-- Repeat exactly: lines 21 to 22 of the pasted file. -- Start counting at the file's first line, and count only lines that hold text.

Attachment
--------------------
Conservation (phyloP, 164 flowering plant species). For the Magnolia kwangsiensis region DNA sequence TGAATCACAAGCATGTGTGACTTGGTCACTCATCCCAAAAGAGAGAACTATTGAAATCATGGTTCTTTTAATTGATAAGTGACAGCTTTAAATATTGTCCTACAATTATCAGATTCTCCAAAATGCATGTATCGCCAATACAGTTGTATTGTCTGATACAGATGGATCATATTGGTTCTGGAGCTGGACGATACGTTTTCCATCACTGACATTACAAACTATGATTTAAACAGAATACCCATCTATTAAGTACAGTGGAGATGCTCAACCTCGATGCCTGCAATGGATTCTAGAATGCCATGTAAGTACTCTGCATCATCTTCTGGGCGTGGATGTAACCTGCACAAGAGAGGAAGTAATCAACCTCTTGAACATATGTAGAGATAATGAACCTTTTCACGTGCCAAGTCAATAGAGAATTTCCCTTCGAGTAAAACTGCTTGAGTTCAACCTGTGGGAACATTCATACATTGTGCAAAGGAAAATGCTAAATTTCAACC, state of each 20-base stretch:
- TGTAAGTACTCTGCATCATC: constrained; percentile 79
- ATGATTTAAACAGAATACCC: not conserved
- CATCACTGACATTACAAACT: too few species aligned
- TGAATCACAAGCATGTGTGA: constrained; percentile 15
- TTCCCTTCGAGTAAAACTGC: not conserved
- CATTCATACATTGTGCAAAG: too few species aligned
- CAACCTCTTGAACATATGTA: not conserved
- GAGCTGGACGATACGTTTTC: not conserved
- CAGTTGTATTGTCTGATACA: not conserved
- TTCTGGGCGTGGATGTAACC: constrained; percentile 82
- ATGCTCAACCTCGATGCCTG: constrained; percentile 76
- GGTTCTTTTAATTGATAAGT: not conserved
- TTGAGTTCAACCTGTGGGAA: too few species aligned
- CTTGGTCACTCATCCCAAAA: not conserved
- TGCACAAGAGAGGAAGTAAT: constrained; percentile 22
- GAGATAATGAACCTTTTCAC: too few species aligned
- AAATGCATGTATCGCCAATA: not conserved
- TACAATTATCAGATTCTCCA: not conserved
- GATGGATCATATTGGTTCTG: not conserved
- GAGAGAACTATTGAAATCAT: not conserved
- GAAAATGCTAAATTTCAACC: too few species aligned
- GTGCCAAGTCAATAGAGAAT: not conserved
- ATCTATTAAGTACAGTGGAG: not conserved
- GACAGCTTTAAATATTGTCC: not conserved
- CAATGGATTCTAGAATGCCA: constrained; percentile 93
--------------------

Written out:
- GAGAGAACTATTGAAATCAT: not conserved
- GAAAATGCTAAATTTCAACC: too few species aligned